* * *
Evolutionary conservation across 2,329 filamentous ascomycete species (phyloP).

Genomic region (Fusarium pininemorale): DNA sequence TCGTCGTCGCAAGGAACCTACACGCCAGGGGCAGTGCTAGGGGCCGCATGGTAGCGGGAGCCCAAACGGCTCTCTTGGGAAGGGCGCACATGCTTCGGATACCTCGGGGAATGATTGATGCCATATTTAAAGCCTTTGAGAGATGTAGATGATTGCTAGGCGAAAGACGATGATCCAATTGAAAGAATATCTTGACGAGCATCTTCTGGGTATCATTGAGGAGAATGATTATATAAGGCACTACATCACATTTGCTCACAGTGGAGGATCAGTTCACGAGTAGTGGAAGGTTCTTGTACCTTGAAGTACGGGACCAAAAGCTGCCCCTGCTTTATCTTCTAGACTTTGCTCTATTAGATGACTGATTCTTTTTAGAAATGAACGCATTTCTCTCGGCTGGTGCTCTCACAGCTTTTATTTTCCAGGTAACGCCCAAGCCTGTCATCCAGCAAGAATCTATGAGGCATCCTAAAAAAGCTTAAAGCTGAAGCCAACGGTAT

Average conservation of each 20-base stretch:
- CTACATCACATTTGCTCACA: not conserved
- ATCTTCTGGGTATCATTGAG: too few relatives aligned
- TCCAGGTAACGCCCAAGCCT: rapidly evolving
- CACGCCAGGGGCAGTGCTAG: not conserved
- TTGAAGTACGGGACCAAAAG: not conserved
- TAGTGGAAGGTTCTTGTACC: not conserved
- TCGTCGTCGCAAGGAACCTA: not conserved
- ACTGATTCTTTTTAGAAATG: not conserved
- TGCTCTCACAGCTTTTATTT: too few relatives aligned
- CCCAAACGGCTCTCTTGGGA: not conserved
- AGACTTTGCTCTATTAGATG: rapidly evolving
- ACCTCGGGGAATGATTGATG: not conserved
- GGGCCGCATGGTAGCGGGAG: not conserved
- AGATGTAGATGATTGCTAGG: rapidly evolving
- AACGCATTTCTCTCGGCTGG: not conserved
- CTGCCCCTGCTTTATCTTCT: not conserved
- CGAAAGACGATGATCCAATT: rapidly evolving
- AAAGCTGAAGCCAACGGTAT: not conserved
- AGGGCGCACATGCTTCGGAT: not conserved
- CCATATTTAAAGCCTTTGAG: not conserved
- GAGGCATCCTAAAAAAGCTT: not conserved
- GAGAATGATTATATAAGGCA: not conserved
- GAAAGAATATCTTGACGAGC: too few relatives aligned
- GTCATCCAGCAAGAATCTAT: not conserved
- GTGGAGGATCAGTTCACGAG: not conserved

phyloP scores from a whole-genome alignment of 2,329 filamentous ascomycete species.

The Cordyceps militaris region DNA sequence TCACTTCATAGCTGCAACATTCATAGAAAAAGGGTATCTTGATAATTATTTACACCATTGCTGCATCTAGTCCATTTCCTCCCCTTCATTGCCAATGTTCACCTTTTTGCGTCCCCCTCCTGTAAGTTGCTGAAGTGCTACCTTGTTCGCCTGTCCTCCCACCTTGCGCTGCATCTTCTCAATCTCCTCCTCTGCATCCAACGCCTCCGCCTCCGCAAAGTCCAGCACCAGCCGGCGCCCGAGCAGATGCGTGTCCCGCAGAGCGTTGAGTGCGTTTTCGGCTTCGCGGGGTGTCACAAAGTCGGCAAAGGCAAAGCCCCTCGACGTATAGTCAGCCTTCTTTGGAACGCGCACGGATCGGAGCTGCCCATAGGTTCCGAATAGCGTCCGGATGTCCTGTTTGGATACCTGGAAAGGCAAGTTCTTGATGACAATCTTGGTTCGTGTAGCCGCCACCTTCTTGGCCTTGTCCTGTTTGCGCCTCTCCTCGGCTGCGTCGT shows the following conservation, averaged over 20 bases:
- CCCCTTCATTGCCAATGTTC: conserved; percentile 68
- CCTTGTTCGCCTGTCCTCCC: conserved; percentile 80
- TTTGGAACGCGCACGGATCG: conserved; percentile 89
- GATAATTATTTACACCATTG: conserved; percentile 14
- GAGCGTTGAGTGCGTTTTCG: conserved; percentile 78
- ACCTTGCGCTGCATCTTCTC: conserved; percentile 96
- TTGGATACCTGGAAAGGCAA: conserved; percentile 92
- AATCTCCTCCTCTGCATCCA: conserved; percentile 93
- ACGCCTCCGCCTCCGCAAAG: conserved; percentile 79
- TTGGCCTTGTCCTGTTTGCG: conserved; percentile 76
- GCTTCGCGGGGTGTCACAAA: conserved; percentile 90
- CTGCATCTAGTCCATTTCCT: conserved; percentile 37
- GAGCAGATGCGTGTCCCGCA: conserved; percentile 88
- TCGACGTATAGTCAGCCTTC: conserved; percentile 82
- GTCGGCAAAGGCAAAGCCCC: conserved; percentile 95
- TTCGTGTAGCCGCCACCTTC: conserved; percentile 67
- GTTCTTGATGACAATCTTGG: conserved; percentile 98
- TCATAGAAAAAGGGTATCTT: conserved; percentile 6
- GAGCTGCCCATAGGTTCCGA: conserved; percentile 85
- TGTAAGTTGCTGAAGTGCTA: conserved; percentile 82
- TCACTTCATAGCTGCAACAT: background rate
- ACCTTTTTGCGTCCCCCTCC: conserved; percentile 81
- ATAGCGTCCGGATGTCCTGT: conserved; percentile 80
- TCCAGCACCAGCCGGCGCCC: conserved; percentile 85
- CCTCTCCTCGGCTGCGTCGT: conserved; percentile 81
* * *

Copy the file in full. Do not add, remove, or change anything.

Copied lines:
Evolutionary conservation across 2,329 filamentous ascomycete species (phyloP).

Genomic region (Fusarium pininemorale): DNA sequence TCGTCGTCGCAAGGAACCTACACGCCAGGGGCAGTGCTAGGGGCCGCATGGTAGCGGGAGCCCAAACGGCTCTCTTGGGAAGGGCGCACATGCTTCGGATACCTCGGGGAATGATTGATGCCATATTTAAAGCCTTTGAGAGATGTAGATGATTGCTAGGCGAAAGACGATGATCCAATTGAAAGAATATCTTGACGAGCATCTTCTGGGTATCATTGAGGAGAATGATTATATAAGGCACTACATCACATTTGCTCACAGTGGAGGATCAGTTCACGAGTAGTGGAAGGTTCTTGTACCTTGAAGTACGGGACCAAAAGCTGCCCCTGCTTTATCTTCTAGACTTTGCTCTATTAGATGACTGATTCTTTTTAGAAATGAACGCATTTCTCTCGGCTGGTGCTCTCACAGCTTTTATTTTCCAGGTAACGCCCAAGCCTGTCATCCAGCAAGAATCTATGAGGCATCCTAAAAAAGCTTAAAGCTGAAGCCAACGGTAT

Average conservation of each 20-base stretch:
- CTACATCACATTTGCTCACA: not conserved
- ATCTTCTGGGTATCATTGAG: too few relatives aligned
- TCCAGGTAACGCCCAAGCCT: rapidly evolving
- CACGCCAGGGGCAGTGCTAG: not conserved
- TTGAAGTACGGGACCAAAAG: not conserved
- TAGTGGAAGGTTCTTGTACC: not conserved
- TCGTCGTCGCAAGGAACCTA: not conserved
- ACTGATTCTTTTTAGAAATG: not conserved
- TGCTCTCACAGCTTTTATTT: too few relatives aligned
- CCCAAACGGCTCTCTTGGGA: not conserved
- AGACTTTGCTCTATTAGATG: rapidly evolving
- ACCTCGGGGAATGATTGATG: not conserved
- GGGCCGCATGGTAGCGGGAG: not conserved
- AGATGTAGATGATTGCTAGG: rapidly evolving
- AACGCATTTCTCTCGGCTGG: not conserved
- CTGCCCCTGCTTTATCTTCT: not conserved
- CGAAAGACGATGATCCAATT: rapidly evolving
- AAAGCTGAAGCCAACGGTAT: not conserved
- AGGGCGCACATGCTTCGGAT: not conserved
- CCATATTTAAAGCCTTTGAG: not conserved
- GAGGCATCCTAAAAAAGCTT: not conserved
- GAGAATGATTATATAAGGCA: not conserved
- GAAAGAATATCTTGACGAGC: too few relatives aligned
- GTCATCCAGCAAGAATCTAT: not conserved
- GTGGAGGATCAGTTCACGAG: not conserved

phyloP scores from a whole-genome alignment of 2,329 filamentous ascomycete species.

The Cordyceps militaris region DNA sequence TCACTTCATAGCTGCAACATTCATAGAAAAAGGGTATCTTGATAATTATTTACACCATTGCTGCATCTAGTCCATTTCCTCCCCTTCATTGCCAATGTTCACCTTTTTGCGTCCCCCTCCTGTAAGTTGCTGAAGTGCTACCTTGTTCGCCTGTCCTCCCACCTTGCGCTGCATCTTCTCAATCTCCTCCTCTGCATCCAACGCCTCCGCCTCCGCAAAGTCCAGCACCAGCCGGCGCCCGAGCAGATGCGTGTCCCGCAGAGCGTTGAGTGCGTTTTCGGCTTCGCGGGGTGTCACAAAGTCGGCAAAGGCAAAGCCCCTCGACGTATAGTCAGCCTTCTTTGGAACGCGCACGGATCGGAGCTGCCCATAGGTTCCGAATAGCGTCCGGATGTCCTGTTTGGATACCTGGAAAGGCAAGTTCTTGATGACAATCTTGGTTCGTGTAGCCGCCACCTTCTTGGCCTTGTCCTGTTTGCGCCTCTCCTCGGCTGCGTCGT shows the following conservation, averaged over 20 bases:
- CCCCTTCATTGCCAATGTTC: conserved; percentile 68
- CCTTGTTCGCCTGTCCTCCC: conserved; percentile 80
- TTTGGAACGCGCACGGATCG: conserved; percentile 89
- GATAATTATTTACACCATTG: conserved; percentile 14
- GAGCGTTGAGTGCGTTTTCG: conserved; percentile 78
- ACCTTGCGCTGCATCTTCTC: conserved; percentile 96
- TTGGATACCTGGAAAGGCAA: conserved; percentile 92
- AATCTCCTCCTCTGCATCCA: conserved; percentile 93
- ACGCCTCCGCCTCCGCAAAG: conserved; percentile 79
- TTGGCCTTGTCCTGTTTGCG: conserved; percentile 76
- GCTTCGCGGGGTGTCACAAA: conserved; percentile 90
- CTGCATCTAGTCCATTTCCT: conserved; percentile 37
- GAGCAGATGCGTGTCCCGCA: conserved; percentile 88
- TCGACGTATAGTCAGCCTTC: conserved; percentile 82
- GTCGGCAAAGGCAAAGCCCC: conserved; percentile 95
- TTCGTGTAGCCGCCACCTTC: conserved; percentile 67
- GTTCTTGATGACAATCTTGG: conserved; percentile 98
- TCATAGAAAAAGGGTATCTT: conserved; percentile 6
- GAGCTGCCCATAGGTTCCGA: conserved; percentile 85
- TGTAAGTTGCTGAAGTGCTA: conserved; percentile 82
- TCACTTCATAGCTGCAACAT: background rate
- ACCTTTTTGCGTCCCCCTCC: conserved; percentile 81
- ATAGCGTCCGGATGTCCTGT: conserved; percentile 80
- TCCAGCACCAGCCGGCGCCC: conserved; percentile 85
- CCTCTCCTCGGCTGCGTCGT: conserved; percentile 81